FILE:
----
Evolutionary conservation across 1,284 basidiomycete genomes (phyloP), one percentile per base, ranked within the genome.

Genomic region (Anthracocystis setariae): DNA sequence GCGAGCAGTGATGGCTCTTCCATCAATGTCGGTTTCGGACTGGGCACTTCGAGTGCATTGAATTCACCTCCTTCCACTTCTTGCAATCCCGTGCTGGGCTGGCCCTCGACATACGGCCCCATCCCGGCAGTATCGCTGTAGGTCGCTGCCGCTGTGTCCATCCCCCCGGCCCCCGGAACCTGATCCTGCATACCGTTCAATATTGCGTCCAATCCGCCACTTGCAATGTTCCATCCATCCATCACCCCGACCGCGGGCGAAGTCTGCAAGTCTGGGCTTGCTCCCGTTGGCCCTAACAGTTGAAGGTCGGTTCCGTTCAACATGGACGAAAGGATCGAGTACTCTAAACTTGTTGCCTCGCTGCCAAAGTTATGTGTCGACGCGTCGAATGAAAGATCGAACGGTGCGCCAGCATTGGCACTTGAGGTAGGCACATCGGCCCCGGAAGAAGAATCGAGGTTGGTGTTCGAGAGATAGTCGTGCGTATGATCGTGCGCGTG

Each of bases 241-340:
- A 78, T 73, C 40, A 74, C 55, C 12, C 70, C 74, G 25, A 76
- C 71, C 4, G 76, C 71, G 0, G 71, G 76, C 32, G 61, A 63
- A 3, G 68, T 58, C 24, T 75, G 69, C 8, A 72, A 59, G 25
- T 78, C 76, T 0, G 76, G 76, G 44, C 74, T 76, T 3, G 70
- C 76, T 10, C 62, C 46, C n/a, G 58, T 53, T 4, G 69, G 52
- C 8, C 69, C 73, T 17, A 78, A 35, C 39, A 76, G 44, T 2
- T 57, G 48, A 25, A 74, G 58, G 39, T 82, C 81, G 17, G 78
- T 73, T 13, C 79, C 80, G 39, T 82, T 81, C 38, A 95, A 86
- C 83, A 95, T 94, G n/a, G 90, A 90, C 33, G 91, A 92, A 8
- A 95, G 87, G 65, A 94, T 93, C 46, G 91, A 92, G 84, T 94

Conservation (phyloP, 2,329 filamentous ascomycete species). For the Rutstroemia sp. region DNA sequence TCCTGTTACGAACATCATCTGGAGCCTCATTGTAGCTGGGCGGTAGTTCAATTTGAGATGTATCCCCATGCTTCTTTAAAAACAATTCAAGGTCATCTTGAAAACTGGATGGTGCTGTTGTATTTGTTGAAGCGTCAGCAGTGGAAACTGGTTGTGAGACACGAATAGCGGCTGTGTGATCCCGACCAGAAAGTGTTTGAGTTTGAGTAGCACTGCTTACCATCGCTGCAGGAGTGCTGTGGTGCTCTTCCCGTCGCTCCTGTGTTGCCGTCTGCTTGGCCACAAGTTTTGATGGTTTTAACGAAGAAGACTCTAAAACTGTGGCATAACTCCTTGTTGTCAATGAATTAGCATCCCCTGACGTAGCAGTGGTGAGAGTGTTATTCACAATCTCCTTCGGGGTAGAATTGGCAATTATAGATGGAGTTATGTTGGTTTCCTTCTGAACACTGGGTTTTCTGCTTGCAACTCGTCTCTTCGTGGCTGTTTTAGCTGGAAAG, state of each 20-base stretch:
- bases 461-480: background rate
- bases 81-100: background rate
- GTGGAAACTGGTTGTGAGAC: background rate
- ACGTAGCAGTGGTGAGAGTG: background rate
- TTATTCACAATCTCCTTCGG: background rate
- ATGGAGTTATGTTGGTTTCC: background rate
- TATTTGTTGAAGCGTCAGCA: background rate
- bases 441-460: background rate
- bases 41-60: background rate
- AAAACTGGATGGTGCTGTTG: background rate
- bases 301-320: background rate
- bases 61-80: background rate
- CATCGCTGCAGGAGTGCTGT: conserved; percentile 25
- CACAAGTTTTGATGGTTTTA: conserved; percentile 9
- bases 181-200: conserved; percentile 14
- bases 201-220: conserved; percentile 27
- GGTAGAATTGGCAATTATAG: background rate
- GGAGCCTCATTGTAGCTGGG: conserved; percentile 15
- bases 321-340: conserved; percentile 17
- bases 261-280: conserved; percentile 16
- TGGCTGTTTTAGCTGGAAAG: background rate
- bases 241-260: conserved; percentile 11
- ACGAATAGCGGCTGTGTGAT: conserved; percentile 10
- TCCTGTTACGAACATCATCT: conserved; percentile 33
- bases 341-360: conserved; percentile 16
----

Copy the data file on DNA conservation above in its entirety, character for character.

Evolutionary conservation across 1,284 basidiomycete genomes (phyloP), one percentile per base, ranked within the genome.

Genomic region (Anthracocystis setariae): DNA sequence GCGAGCAGTGATGGCTCTTCCATCAATGTCGGTTTCGGACTGGGCACTTCGAGTGCATTGAATTCACCTCCTTCCACTTCTTGCAATCCCGTGCTGGGCTGGCCCTCGACATACGGCCCCATCCCGGCAGTATCGCTGTAGGTCGCTGCCGCTGTGTCCATCCCCCCGGCCCCCGGAACCTGATCCTGCATACCGTTCAATATTGCGTCCAATCCGCCACTTGCAATGTTCCATCCATCCATCACCCCGACCGCGGGCGAAGTCTGCAAGTCTGGGCTTGCTCCCGTTGGCCCTAACAGTTGAAGGTCGGTTCCGTTCAACATGGACGAAAGGATCGAGTACTCTAAACTTGTTGCCTCGCTGCCAAAGTTATGTGTCGACGCGTCGAATGAAAGATCGAACGGTGCGCCAGCATTGGCACTTGAGGTAGGCACATCGGCCCCGGAAGAAGAATCGAGGTTGGTGTTCGAGAGATAGTCGTGCGTATGATCGTGCGCGTG

Each of bases 241-340:
- A 78, T 73, C 40, A 74, C 55, C 12, C 70, C 74, G 25, A 76
- C 71, C 4, G 76, C 71, G 0, G 71, G 76, C 32, G 61, A 63
- A 3, G 68, T 58, C 24, T 75, G 69, C 8, A 72, A 59, G 25
- T 78, C 76, T 0, G 76, G 76, G 44, C 74, T 76, T 3, G 70
- C 76, T 10, C 62, C 46, C n/a, G 58, T 53, T 4, G 69, G 52
- C 8, C 69, C 73, T 17, A 78, A 35, C 39, A 76, G 44, T 2
- T 57, G 48, A 25, A 74, G 58, G 39, T 82, C 81, G 17, G 78
- T 73, T 13, C 79, C 80, G 39, T 82, T 81, C 38, A 95, A 86
- C 83, A 95, T 94, G n/a, G 90, A 90, C 33, G 91, A 92, A 8
- A 95, G 87, G 65, A 94, T 93, C 46, G 91, A 92, G 84, T 94

Conservation (phyloP, 2,329 filamentous ascomycete species). For the Rutstroemia sp. region DNA sequence TCCTGTTACGAACATCATCTGGAGCCTCATTGTAGCTGGGCGGTAGTTCAATTTGAGATGTATCCCCATGCTTCTTTAAAAACAATTCAAGGTCATCTTGAAAACTGGATGGTGCTGTTGTATTTGTTGAAGCGTCAGCAGTGGAAACTGGTTGTGAGACACGAATAGCGGCTGTGTGATCCCGACCAGAAAGTGTTTGAGTTTGAGTAGCACTGCTTACCATCGCTGCAGGAGTGCTGTGGTGCTCTTCCCGTCGCTCCTGTGTTGCCGTCTGCTTGGCCACAAGTTTTGATGGTTTTAACGAAGAAGACTCTAAAACTGTGGCATAACTCCTTGTTGTCAATGAATTAGCATCCCCTGACGTAGCAGTGGTGAGAGTGTTATTCACAATCTCCTTCGGGGTAGAATTGGCAATTATAGATGGAGTTATGTTGGTTTCCTTCTGAACACTGGGTTTTCTGCTTGCAACTCGTCTCTTCGTGGCTGTTTTAGCTGGAAAG, state of each 20-base stretch:
- bases 461-480: background rate
- bases 81-100: background rate
- GTGGAAACTGGTTGTGAGAC: background rate
- ACGTAGCAGTGGTGAGAGTG: background rate
- TTATTCACAATCTCCTTCGG: background rate
- ATGGAGTTATGTTGGTTTCC: background rate
- TATTTGTTGAAGCGTCAGCA: background rate
- bases 441-460: background rate
- bases 41-60: background rate
- AAAACTGGATGGTGCTGTTG: background rate
- bases 301-320: background rate
- bases 61-80: background rate
- CATCGCTGCAGGAGTGCTGT: conserved; percentile 25
- CACAAGTTTTGATGGTTTTA: conserved; percentile 9
- bases 181-200: conserved; percentile 14
- bases 201-220: conserved; percentile 27
- GGTAGAATTGGCAATTATAG: background rate
- GGAGCCTCATTGTAGCTGGG: conserved; percentile 15
- bases 321-340: conserved; percentile 17
- bases 261-280: conserved; percentile 16
- TGGCTGTTTTAGCTGGAAAG: background rate
- bases 241-260: conserved; percentile 11
- ACGAATAGCGGCTGTGTGAT: conserved; percentile 10
- TCCTGTTACGAACATCATCT: conserved; percentile 33
- bases 341-360: conserved; percentile 16